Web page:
Treatments excluding surgery can also be done through occupational therapy and physical therapy rehabilitation. Range of motion can be regain by using hand splits to stretch the impaired hand and to prevent overstretching. Using splits will initiate flexion in the metacarophalangeal joints while also allowing extensions and flexion in the interphalangeal joints thus increasing range of motion.
Another exercise is to regain strength in the interossesuous muscles and lumbricals. By exercising individual fingers and thumb in adduction and abduction motion in pronation position, interosssesuous muscles will strengthen. As to increase lumbricals, strengthening flexion in the metacarpohalangeal joint and extension in the interphalangeal joints can be practiced. Repetitive motion of pronation and supination are also effect exercises used during rehabilitation. Exercising pronation and supination with a handle or screwdriver attachment will help stimulate the nerves. A lateral pinch and recurring grip can also be applied for supination and pronation.
Is used to preserve the function of the fingers. It includes physical exercise, stretching, proper bodily function and myofascial release (massage, foam roller). Exercises are focused on the forearm muscles, such as the extensor carpi ulnaris; extensor digitorum to antagonize the flexion of the fingers.
Massaging the forearm muscles also alleviates the tightness that occurs with muscles exertion. Stretching allows the muscles more flexibility, decreasing interference with the innervations of the ulnar nerve to the fingers.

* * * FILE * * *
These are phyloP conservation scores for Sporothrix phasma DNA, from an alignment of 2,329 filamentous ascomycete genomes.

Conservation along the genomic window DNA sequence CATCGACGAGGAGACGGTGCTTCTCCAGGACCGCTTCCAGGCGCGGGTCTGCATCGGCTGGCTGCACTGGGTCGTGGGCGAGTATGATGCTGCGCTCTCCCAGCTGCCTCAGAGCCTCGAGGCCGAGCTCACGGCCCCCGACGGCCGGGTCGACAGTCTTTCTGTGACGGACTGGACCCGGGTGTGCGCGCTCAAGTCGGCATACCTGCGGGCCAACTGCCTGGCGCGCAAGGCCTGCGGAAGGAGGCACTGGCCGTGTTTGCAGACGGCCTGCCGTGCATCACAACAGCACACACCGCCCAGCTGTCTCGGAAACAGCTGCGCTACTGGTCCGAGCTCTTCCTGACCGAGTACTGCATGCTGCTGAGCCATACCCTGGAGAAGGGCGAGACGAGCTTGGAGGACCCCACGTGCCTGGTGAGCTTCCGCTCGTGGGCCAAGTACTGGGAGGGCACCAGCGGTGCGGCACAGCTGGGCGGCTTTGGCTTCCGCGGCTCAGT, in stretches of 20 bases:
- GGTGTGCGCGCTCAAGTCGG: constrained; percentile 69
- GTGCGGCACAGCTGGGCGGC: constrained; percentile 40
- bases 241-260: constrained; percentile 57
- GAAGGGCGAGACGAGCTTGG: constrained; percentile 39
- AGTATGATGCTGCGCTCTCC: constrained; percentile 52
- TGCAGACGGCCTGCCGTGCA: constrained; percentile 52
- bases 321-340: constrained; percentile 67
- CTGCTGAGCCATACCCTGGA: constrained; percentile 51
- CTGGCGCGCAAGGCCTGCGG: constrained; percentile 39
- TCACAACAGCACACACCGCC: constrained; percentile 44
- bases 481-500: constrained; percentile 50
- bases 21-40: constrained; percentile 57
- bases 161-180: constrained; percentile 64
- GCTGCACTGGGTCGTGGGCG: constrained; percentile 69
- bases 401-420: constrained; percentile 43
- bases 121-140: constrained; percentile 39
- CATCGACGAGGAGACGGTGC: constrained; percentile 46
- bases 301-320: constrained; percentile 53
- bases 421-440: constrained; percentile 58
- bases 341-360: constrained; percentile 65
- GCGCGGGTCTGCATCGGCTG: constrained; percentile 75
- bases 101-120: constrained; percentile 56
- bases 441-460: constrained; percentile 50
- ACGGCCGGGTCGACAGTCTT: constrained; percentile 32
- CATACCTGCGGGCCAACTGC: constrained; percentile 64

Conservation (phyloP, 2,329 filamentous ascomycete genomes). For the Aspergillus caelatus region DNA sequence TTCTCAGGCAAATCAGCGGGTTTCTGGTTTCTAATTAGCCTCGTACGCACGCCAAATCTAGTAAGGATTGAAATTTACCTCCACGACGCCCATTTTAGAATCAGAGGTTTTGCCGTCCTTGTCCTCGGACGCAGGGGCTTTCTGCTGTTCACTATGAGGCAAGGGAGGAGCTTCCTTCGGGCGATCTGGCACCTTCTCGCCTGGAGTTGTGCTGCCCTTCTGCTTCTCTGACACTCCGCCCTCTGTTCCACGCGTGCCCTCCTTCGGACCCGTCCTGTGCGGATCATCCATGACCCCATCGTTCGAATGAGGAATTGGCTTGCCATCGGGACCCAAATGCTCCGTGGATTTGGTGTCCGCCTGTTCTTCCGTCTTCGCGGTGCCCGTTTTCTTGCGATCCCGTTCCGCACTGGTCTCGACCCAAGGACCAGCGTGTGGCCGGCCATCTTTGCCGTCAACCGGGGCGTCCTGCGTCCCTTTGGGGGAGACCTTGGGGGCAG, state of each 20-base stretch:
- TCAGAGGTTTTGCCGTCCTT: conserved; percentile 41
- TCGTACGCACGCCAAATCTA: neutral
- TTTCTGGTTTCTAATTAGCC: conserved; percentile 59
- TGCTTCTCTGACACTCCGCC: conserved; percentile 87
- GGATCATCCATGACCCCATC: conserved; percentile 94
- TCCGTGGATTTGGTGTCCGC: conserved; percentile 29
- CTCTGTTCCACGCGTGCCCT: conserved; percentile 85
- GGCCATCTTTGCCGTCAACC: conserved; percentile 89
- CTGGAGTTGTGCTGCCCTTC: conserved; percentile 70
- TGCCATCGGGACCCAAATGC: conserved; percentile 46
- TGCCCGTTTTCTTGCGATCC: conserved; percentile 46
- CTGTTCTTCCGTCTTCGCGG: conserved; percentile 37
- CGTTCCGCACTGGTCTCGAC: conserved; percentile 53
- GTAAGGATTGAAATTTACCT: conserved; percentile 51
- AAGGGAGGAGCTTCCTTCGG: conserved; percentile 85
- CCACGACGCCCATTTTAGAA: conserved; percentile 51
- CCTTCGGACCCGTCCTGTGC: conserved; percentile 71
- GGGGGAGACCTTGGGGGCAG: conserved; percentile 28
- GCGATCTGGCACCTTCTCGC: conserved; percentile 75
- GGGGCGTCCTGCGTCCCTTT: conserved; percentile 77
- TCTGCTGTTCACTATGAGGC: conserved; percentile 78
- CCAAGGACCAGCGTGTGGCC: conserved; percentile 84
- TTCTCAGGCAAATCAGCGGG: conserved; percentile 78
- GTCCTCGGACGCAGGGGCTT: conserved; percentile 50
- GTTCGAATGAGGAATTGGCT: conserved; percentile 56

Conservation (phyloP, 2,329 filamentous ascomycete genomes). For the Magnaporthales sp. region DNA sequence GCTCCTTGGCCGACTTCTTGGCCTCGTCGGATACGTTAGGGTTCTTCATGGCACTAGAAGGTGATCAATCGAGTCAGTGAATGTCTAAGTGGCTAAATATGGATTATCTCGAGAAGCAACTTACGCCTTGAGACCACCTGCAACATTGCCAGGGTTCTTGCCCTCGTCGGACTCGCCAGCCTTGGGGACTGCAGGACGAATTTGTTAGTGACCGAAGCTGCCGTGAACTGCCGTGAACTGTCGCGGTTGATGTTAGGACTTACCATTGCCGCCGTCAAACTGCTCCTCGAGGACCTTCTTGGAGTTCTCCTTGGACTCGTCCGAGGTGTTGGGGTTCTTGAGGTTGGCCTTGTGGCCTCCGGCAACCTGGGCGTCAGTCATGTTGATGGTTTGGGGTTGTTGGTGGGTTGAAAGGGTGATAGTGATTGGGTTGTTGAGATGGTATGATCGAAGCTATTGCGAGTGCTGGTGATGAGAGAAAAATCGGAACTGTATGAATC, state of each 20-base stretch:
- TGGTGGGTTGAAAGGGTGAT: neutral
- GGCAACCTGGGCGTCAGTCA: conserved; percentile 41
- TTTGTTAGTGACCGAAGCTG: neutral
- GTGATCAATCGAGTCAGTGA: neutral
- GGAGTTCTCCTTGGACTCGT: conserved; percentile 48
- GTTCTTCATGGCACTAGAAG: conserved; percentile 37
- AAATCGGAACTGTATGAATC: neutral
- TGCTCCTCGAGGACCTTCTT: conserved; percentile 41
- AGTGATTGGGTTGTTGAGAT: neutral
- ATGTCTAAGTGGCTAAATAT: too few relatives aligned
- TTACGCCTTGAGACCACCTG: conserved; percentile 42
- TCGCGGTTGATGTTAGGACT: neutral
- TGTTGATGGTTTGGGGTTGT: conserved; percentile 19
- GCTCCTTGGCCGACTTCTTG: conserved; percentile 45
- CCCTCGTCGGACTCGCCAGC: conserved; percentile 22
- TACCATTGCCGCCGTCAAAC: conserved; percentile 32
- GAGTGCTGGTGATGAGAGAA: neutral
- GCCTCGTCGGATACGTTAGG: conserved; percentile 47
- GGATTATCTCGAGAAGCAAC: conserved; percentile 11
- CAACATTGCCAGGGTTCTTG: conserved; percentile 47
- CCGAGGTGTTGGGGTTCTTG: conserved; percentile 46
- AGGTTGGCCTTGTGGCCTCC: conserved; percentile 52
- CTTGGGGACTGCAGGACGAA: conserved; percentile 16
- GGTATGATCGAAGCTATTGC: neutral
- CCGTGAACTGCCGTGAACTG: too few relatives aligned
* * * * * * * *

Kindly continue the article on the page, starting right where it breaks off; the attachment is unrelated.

Caused by median nerve lesions. The hand will show hyper-extension of the metacarpophalangeal joints (MCP) from the unopposed extensor digitorum as well as weakened extension and flexion of the Interphalangeal (IP) joints of the 2nd and 3rd digits (index and middle) due to deficits in the radial lumbricals and lateral half of the flexor digitorum profundus. The pathogenesis is similar to that of ulnar clawing (loss of the relevant lumbricals and the flexor digitorum profundus along with unopposed action of forearm extensors), and a median claw hand will appear similar to an ulnar claw when the patient with a median claw is asked to make a fist.
The following signs may be used to distinguish median nerve clawing from ulnar nerve clawing clinically.
|Ulnar nerve||Median nerve|
|Deficit is primarily in 4th and 5th fingers||Deficit is primarily in 2nd and 3rd fingers.|
|Deficit is most prominent at rest and when the patient is asked to extend his fingers.||Deficit is most prominent when the patient is asked to make a fist.|
|Often accompanied by inability to abduct or adduct the 2nd, 3rd, 4th, and 5th finger.||Often accompanied by difficulty opposing the thumb.|
|Often accompanied by apparent atrophy of the first dorsal interosseous muscle of the hand||Often accompanied by wasting of muscles of the thenar eminence|
Dupuytren's contracture 
Dupuytren's contracture is a deformity of the hand due to thickening and fibrosis of the palmar aponeurosis and eventual contracture of the 4th and 5th digits. Presenting as a small hard nodule in the base of the ring finger, it tends to affect the ring and little finger as puckering and adherence of the palmar aponeurosis to the skin. Eventually the MCP and IP joints of the 4th and 5th digits become permanently flexed. This claw appearance can be distinguished from an ulnar claw in that the MCP is flexed in Dupuytren’s but hyperextended in ulnar nerve injuries.
Klumpke paralysis 
A claw hand can result of injuries to the inferior brachial plexus (C8 - T1). The condition may arise from the limb being suddenly pulled upward. For example, Klumpke paralysis can occur from excessive pulling of the infant's forelimb during parturition.